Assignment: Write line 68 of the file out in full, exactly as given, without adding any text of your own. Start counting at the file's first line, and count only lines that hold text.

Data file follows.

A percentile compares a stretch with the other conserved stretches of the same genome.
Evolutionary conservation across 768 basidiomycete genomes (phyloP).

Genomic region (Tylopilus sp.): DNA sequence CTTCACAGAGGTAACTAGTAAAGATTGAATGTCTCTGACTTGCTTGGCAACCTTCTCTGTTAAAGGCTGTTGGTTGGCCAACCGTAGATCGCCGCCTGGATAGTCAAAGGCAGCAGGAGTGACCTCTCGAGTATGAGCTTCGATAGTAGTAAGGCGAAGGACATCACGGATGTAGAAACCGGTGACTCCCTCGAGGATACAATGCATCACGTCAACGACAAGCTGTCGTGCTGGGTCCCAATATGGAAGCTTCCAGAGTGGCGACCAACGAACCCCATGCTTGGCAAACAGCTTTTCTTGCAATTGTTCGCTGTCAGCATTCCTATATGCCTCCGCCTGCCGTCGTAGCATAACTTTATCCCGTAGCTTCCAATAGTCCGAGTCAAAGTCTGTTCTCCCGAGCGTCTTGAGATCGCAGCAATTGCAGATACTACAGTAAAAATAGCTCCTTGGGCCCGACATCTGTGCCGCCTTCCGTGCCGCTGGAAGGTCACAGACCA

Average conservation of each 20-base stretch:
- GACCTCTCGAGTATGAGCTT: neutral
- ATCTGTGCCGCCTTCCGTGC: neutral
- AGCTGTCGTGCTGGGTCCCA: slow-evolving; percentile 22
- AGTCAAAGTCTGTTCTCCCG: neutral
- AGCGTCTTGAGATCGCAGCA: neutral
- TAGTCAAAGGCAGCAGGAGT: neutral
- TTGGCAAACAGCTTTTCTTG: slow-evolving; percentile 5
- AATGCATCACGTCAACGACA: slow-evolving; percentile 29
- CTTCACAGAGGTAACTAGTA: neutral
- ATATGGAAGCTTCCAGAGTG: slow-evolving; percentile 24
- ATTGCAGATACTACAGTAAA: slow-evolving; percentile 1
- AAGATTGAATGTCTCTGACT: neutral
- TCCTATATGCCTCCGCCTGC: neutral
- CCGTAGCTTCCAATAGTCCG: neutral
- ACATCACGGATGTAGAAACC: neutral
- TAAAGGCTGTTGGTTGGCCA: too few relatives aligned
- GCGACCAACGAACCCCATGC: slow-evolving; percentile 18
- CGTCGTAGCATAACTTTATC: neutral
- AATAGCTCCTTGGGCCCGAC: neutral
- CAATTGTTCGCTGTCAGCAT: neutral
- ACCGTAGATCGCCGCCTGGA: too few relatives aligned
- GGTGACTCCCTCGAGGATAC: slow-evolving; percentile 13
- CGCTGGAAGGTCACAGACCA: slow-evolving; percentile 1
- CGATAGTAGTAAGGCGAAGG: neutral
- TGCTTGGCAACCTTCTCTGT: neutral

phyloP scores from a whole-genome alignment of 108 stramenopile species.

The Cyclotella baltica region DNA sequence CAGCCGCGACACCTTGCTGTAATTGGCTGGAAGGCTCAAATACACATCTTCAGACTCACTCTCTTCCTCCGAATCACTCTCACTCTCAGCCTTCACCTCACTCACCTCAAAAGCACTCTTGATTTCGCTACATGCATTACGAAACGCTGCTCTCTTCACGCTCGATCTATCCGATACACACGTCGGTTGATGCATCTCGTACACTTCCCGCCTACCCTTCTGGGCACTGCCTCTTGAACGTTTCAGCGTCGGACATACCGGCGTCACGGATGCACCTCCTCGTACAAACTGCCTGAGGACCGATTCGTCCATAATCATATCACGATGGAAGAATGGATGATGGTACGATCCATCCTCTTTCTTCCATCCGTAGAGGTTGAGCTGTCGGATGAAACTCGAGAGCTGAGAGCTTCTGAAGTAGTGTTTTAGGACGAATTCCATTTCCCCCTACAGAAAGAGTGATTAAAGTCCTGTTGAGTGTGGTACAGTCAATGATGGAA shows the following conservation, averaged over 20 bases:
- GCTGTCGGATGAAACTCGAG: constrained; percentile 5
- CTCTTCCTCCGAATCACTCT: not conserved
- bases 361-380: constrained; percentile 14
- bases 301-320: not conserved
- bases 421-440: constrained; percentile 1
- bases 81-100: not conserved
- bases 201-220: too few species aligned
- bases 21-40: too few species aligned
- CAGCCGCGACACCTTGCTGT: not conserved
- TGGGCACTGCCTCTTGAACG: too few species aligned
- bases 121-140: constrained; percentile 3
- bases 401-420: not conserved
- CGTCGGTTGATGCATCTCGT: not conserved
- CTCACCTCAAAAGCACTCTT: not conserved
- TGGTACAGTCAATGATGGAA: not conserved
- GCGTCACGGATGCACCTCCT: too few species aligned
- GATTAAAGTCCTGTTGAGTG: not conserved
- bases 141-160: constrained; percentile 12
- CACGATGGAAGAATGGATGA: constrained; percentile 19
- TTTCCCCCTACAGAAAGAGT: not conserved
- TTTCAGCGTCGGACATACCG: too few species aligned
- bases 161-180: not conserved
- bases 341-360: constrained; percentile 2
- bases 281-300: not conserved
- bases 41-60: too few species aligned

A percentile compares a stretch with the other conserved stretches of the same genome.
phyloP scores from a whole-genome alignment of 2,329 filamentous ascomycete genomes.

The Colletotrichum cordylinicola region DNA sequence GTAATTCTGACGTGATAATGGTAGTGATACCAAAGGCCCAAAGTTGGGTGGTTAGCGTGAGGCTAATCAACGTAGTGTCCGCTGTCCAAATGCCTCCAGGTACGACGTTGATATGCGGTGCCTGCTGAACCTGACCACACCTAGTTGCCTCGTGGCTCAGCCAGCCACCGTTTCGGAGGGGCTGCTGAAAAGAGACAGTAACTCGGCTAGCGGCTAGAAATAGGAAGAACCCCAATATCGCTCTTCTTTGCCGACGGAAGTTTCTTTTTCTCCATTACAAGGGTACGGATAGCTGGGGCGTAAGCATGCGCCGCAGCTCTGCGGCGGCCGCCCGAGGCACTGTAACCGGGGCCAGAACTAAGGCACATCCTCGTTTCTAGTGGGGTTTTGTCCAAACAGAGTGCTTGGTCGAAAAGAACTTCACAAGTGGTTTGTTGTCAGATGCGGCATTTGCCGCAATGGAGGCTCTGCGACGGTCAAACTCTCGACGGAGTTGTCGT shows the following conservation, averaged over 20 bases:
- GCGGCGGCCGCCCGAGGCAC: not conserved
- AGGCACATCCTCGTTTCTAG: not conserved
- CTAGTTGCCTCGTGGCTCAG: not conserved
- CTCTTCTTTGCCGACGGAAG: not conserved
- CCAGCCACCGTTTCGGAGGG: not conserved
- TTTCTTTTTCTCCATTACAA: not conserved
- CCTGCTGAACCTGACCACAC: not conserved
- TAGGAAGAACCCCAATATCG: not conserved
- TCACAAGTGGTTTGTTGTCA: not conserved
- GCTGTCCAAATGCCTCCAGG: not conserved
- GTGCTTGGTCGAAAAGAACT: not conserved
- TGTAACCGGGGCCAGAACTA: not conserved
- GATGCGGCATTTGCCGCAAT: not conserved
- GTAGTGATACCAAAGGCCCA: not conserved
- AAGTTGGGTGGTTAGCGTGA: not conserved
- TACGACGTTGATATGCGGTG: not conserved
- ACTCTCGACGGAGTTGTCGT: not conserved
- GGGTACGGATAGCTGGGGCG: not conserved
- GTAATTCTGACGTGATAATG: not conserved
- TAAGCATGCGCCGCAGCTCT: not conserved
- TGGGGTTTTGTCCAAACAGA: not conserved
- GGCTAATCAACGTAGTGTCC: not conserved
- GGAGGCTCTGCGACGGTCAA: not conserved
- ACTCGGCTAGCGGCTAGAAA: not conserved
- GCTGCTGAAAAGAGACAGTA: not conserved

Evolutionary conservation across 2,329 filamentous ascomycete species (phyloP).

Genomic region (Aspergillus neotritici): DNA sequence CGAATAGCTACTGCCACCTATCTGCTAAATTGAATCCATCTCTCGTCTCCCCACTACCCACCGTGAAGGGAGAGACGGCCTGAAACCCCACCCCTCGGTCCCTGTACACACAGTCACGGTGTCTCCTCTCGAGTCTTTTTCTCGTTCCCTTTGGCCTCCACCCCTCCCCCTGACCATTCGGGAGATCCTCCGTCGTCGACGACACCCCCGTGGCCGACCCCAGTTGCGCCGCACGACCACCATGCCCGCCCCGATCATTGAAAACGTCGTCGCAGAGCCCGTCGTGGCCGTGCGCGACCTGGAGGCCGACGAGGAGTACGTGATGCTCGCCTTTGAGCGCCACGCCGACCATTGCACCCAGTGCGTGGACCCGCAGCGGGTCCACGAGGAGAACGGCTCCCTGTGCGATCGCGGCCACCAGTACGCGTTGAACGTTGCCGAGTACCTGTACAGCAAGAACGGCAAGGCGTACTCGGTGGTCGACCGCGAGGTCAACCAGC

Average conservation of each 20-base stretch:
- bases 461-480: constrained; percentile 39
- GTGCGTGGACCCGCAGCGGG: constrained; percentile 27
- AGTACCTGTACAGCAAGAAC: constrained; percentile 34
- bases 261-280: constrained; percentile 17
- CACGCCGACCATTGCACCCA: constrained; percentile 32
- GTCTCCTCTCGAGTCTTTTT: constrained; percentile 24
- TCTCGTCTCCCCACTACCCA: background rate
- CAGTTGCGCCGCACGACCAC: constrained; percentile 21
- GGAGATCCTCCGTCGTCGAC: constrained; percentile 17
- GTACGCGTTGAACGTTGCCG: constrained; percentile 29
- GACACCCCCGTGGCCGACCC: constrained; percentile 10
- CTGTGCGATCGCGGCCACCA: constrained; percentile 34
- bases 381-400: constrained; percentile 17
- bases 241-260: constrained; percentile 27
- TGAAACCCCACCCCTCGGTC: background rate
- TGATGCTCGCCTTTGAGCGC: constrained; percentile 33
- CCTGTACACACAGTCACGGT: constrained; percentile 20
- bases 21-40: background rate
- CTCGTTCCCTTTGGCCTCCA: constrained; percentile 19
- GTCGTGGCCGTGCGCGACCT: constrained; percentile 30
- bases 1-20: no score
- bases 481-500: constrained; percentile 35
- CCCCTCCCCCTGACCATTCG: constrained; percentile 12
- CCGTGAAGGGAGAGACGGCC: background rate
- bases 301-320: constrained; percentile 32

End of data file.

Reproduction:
- TCACAAGTGGTTTGTTGTCA: not conserved